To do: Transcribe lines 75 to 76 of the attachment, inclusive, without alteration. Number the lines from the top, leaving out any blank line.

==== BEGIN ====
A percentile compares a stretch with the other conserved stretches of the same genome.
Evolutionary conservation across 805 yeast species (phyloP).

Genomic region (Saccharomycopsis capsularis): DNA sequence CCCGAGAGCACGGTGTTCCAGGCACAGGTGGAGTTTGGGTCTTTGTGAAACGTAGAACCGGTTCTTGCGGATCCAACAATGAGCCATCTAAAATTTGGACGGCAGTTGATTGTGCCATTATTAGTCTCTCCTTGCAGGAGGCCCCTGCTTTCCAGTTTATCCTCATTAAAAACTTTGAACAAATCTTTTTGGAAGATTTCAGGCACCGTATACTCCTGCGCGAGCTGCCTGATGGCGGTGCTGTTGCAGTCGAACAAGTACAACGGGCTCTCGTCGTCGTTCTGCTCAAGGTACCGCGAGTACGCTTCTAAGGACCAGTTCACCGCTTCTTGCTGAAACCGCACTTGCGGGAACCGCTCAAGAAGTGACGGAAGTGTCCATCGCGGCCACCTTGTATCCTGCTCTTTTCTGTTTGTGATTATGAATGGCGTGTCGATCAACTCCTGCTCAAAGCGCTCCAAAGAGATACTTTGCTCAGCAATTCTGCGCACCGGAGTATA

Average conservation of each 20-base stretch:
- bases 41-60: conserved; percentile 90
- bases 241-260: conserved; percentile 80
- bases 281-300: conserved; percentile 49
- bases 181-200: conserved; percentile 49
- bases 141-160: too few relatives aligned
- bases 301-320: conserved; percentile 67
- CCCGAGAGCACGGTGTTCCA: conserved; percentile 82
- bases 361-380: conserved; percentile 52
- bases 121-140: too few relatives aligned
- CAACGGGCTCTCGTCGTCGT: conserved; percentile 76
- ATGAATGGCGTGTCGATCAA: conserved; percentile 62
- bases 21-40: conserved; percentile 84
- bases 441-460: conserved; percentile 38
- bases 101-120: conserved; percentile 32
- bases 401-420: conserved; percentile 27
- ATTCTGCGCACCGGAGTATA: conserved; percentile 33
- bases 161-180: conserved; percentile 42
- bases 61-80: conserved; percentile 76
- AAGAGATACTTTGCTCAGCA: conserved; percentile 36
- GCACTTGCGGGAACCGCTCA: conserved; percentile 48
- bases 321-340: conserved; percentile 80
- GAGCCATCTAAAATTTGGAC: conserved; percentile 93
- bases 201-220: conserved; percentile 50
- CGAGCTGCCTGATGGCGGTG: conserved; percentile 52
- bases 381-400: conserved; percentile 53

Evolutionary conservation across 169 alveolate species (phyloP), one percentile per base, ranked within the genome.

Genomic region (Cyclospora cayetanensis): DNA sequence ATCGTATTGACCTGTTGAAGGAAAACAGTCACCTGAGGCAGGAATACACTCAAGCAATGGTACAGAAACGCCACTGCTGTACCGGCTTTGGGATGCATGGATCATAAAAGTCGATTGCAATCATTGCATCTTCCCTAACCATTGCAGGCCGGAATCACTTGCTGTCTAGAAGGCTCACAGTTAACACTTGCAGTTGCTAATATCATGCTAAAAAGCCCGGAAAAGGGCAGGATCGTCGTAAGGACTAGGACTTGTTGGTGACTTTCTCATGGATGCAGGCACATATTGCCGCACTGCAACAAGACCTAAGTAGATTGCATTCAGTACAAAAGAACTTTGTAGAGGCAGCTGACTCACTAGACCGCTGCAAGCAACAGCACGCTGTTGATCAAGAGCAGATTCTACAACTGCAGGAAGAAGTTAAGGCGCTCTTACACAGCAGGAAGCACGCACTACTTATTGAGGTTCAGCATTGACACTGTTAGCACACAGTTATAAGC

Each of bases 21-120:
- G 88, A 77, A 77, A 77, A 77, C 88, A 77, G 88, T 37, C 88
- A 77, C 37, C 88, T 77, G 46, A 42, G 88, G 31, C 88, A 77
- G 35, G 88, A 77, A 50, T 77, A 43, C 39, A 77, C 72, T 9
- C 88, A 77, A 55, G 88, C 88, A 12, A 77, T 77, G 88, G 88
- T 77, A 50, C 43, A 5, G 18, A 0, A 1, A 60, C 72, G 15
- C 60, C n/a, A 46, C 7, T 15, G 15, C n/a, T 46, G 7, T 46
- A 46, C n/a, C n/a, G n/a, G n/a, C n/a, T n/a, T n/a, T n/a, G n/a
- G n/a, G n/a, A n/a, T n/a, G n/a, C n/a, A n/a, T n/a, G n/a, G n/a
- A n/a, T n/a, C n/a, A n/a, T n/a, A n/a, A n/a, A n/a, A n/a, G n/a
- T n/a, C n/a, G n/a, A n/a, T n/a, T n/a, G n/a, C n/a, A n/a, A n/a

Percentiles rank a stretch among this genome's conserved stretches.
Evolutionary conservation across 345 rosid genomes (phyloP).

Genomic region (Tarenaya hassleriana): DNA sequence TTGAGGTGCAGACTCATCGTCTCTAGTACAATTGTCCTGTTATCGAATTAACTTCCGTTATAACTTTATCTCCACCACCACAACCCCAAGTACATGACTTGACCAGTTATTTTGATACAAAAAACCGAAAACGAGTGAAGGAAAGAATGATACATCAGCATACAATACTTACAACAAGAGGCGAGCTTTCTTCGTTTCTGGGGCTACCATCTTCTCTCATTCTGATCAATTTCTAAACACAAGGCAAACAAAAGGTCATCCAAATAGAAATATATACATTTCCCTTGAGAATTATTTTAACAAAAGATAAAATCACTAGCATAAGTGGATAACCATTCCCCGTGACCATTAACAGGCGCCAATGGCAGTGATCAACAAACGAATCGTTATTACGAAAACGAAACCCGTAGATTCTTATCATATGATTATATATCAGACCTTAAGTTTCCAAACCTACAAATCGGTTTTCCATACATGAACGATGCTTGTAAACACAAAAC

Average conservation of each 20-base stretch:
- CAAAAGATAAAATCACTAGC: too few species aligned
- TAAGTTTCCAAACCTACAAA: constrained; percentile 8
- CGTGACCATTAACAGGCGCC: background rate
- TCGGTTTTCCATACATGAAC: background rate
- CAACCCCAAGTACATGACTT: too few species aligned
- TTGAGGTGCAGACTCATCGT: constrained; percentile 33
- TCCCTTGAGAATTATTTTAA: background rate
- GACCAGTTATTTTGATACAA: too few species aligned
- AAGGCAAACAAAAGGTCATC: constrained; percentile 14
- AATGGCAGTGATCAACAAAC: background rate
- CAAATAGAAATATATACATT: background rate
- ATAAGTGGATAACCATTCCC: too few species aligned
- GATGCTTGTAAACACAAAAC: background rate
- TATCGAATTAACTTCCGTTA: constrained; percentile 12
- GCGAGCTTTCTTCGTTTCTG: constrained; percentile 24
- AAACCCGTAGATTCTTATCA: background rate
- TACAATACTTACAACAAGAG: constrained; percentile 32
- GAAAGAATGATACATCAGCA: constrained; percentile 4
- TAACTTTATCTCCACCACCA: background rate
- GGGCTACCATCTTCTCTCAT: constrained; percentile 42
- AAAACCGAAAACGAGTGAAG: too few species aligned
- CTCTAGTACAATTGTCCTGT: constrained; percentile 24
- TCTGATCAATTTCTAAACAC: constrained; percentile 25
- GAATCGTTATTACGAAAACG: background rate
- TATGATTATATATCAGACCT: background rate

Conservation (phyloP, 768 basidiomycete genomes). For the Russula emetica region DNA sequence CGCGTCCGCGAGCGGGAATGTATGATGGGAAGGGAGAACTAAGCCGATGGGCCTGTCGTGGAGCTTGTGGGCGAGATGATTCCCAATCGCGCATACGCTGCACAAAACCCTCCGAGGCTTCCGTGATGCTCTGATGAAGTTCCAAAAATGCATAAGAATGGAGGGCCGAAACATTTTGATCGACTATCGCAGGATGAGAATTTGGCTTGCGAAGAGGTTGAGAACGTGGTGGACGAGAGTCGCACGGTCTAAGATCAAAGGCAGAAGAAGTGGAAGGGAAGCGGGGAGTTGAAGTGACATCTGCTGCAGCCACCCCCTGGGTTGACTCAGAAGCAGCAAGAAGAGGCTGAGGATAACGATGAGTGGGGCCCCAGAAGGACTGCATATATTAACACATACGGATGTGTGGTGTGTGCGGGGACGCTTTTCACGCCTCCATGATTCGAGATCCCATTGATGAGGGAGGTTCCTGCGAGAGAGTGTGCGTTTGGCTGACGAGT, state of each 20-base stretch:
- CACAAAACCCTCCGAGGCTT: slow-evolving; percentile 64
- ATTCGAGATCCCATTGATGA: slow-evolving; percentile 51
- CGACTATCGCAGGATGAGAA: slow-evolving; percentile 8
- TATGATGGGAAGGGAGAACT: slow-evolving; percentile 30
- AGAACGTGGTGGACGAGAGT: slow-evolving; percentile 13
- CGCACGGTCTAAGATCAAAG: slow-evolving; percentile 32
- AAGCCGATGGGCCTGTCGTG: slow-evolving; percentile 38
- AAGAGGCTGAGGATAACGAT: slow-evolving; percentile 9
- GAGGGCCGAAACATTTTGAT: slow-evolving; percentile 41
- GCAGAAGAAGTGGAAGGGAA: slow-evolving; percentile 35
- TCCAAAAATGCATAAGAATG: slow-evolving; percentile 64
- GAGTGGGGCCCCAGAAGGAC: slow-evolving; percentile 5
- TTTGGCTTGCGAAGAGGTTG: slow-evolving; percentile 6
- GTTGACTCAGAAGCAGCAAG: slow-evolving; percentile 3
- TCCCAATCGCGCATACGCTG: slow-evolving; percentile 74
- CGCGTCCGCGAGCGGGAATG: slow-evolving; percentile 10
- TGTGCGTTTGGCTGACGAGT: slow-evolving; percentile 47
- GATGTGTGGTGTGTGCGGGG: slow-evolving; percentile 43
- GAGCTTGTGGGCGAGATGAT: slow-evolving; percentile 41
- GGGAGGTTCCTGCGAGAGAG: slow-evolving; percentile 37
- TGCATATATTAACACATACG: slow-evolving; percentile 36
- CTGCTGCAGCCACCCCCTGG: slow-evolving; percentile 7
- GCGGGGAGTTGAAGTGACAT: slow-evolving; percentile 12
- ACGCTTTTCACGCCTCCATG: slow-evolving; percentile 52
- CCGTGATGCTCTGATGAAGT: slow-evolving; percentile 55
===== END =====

- CGACTATCGCAGGATGAGAA: slow-evolving; percentile 8
- TATGATGGGAAGGGAGAACT: slow-evolving; percentile 30